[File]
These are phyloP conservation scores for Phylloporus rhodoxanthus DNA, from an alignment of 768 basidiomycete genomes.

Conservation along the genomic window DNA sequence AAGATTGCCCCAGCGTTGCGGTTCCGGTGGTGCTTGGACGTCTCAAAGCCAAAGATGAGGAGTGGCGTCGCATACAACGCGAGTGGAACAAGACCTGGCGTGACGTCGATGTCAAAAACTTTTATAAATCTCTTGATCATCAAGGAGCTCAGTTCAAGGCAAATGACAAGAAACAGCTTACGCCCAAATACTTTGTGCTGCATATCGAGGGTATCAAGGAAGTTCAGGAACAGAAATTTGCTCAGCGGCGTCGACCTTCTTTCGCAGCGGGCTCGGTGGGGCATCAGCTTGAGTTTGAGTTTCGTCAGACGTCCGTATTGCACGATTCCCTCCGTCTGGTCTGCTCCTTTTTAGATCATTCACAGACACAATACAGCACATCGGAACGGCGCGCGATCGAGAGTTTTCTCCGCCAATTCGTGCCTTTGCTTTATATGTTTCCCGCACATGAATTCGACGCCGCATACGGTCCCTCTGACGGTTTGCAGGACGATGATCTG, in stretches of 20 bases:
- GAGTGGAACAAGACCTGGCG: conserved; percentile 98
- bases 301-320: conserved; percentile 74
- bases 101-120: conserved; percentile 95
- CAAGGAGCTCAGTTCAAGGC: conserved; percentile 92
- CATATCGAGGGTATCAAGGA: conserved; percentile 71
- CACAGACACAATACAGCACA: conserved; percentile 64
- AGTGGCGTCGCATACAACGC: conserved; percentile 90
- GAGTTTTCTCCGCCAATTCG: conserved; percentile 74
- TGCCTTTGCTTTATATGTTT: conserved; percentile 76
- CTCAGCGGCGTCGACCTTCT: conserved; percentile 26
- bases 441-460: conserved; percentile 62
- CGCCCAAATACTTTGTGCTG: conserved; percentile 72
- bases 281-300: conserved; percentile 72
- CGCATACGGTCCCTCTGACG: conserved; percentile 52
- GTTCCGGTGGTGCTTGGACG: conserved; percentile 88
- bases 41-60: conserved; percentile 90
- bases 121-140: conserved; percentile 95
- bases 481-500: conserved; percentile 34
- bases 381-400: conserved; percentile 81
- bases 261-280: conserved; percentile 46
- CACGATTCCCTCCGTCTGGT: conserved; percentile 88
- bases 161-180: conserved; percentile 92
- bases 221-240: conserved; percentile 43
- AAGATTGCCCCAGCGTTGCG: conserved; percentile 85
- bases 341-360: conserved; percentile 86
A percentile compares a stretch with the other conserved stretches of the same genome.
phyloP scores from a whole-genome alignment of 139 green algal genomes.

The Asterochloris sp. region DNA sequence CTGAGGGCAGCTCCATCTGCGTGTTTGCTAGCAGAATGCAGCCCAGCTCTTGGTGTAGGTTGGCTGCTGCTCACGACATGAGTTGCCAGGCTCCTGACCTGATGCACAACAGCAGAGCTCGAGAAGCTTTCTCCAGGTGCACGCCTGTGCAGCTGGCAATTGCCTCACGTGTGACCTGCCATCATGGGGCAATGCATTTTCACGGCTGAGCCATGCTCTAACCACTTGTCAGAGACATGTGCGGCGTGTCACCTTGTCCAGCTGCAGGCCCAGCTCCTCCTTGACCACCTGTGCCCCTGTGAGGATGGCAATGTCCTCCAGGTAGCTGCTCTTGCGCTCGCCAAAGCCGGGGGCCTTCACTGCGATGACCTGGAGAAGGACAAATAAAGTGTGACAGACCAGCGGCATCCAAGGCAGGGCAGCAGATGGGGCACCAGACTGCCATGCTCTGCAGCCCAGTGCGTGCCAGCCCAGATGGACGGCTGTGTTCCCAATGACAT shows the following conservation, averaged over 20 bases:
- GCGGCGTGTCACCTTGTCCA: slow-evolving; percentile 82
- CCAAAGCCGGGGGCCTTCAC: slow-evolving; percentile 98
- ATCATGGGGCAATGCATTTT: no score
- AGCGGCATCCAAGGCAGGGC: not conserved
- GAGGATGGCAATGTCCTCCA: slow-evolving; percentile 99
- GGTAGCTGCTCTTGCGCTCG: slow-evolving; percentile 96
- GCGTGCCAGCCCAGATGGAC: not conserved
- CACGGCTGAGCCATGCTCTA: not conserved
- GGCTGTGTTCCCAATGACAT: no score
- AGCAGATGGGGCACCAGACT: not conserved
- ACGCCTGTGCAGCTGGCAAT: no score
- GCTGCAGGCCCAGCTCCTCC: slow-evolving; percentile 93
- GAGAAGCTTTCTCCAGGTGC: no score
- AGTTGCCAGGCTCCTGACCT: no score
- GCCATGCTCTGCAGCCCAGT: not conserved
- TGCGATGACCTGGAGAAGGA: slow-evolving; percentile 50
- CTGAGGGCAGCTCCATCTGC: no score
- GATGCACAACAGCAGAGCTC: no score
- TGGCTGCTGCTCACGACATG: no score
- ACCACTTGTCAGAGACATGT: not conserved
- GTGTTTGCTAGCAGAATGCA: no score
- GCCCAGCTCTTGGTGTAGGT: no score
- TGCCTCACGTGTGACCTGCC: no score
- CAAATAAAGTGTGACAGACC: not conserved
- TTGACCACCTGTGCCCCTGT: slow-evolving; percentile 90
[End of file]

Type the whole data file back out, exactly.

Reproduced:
These are phyloP conservation scores for Phylloporus rhodoxanthus DNA, from an alignment of 768 basidiomycete genomes.

Conservation along the genomic window DNA sequence AAGATTGCCCCAGCGTTGCGGTTCCGGTGGTGCTTGGACGTCTCAAAGCCAAAGATGAGGAGTGGCGTCGCATACAACGCGAGTGGAACAAGACCTGGCGTGACGTCGATGTCAAAAACTTTTATAAATCTCTTGATCATCAAGGAGCTCAGTTCAAGGCAAATGACAAGAAACAGCTTACGCCCAAATACTTTGTGCTGCATATCGAGGGTATCAAGGAAGTTCAGGAACAGAAATTTGCTCAGCGGCGTCGACCTTCTTTCGCAGCGGGCTCGGTGGGGCATCAGCTTGAGTTTGAGTTTCGTCAGACGTCCGTATTGCACGATTCCCTCCGTCTGGTCTGCTCCTTTTTAGATCATTCACAGACACAATACAGCACATCGGAACGGCGCGCGATCGAGAGTTTTCTCCGCCAATTCGTGCCTTTGCTTTATATGTTTCCCGCACATGAATTCGACGCCGCATACGGTCCCTCTGACGGTTTGCAGGACGATGATCTG, in stretches of 20 bases:
- GAGTGGAACAAGACCTGGCG: conserved; percentile 98
- bases 301-320: conserved; percentile 74
- bases 101-120: conserved; percentile 95
- CAAGGAGCTCAGTTCAAGGC: conserved; percentile 92
- CATATCGAGGGTATCAAGGA: conserved; percentile 71
- CACAGACACAATACAGCACA: conserved; percentile 64
- AGTGGCGTCGCATACAACGC: conserved; percentile 90
- GAGTTTTCTCCGCCAATTCG: conserved; percentile 74
- TGCCTTTGCTTTATATGTTT: conserved; percentile 76
- CTCAGCGGCGTCGACCTTCT: conserved; percentile 26
- bases 441-460: conserved; percentile 62
- CGCCCAAATACTTTGTGCTG: conserved; percentile 72
- bases 281-300: conserved; percentile 72
- CGCATACGGTCCCTCTGACG: conserved; percentile 52
- GTTCCGGTGGTGCTTGGACG: conserved; percentile 88
- bases 41-60: conserved; percentile 90
- bases 121-140: conserved; percentile 95
- bases 481-500: conserved; percentile 34
- bases 381-400: conserved; percentile 81
- bases 261-280: conserved; percentile 46
- CACGATTCCCTCCGTCTGGT: conserved; percentile 88
- bases 161-180: conserved; percentile 92
- bases 221-240: conserved; percentile 43
- AAGATTGCCCCAGCGTTGCG: conserved; percentile 85
- bases 341-360: conserved; percentile 86
A percentile compares a stretch with the other conserved stretches of the same genome.
phyloP scores from a whole-genome alignment of 139 green algal genomes.

The Asterochloris sp. region DNA sequence CTGAGGGCAGCTCCATCTGCGTGTTTGCTAGCAGAATGCAGCCCAGCTCTTGGTGTAGGTTGGCTGCTGCTCACGACATGAGTTGCCAGGCTCCTGACCTGATGCACAACAGCAGAGCTCGAGAAGCTTTCTCCAGGTGCACGCCTGTGCAGCTGGCAATTGCCTCACGTGTGACCTGCCATCATGGGGCAATGCATTTTCACGGCTGAGCCATGCTCTAACCACTTGTCAGAGACATGTGCGGCGTGTCACCTTGTCCAGCTGCAGGCCCAGCTCCTCCTTGACCACCTGTGCCCCTGTGAGGATGGCAATGTCCTCCAGGTAGCTGCTCTTGCGCTCGCCAAAGCCGGGGGCCTTCACTGCGATGACCTGGAGAAGGACAAATAAAGTGTGACAGACCAGCGGCATCCAAGGCAGGGCAGCAGATGGGGCACCAGACTGCCATGCTCTGCAGCCCAGTGCGTGCCAGCCCAGATGGACGGCTGTGTTCCCAATGACAT shows the following conservation, averaged over 20 bases:
- GCGGCGTGTCACCTTGTCCA: slow-evolving; percentile 82
- CCAAAGCCGGGGGCCTTCAC: slow-evolving; percentile 98
- ATCATGGGGCAATGCATTTT: no score
- AGCGGCATCCAAGGCAGGGC: not conserved
- GAGGATGGCAATGTCCTCCA: slow-evolving; percentile 99
- GGTAGCTGCTCTTGCGCTCG: slow-evolving; percentile 96
- GCGTGCCAGCCCAGATGGAC: not conserved
- CACGGCTGAGCCATGCTCTA: not conserved
- GGCTGTGTTCCCAATGACAT: no score
- AGCAGATGGGGCACCAGACT: not conserved
- ACGCCTGTGCAGCTGGCAAT: no score
- GCTGCAGGCCCAGCTCCTCC: slow-evolving; percentile 93
- GAGAAGCTTTCTCCAGGTGC: no score
- AGTTGCCAGGCTCCTGACCT: no score
- GCCATGCTCTGCAGCCCAGT: not conserved
- TGCGATGACCTGGAGAAGGA: slow-evolving; percentile 50
- CTGAGGGCAGCTCCATCTGC: no score
- GATGCACAACAGCAGAGCTC: no score
- TGGCTGCTGCTCACGACATG: no score
- ACCACTTGTCAGAGACATGT: not conserved
- GTGTTTGCTAGCAGAATGCA: no score
- GCCCAGCTCTTGGTGTAGGT: no score
- TGCCTCACGTGTGACCTGCC: no score
- CAAATAAAGTGTGACAGACC: not conserved
- TTGACCACCTGTGCCCCTGT: slow-evolving; percentile 90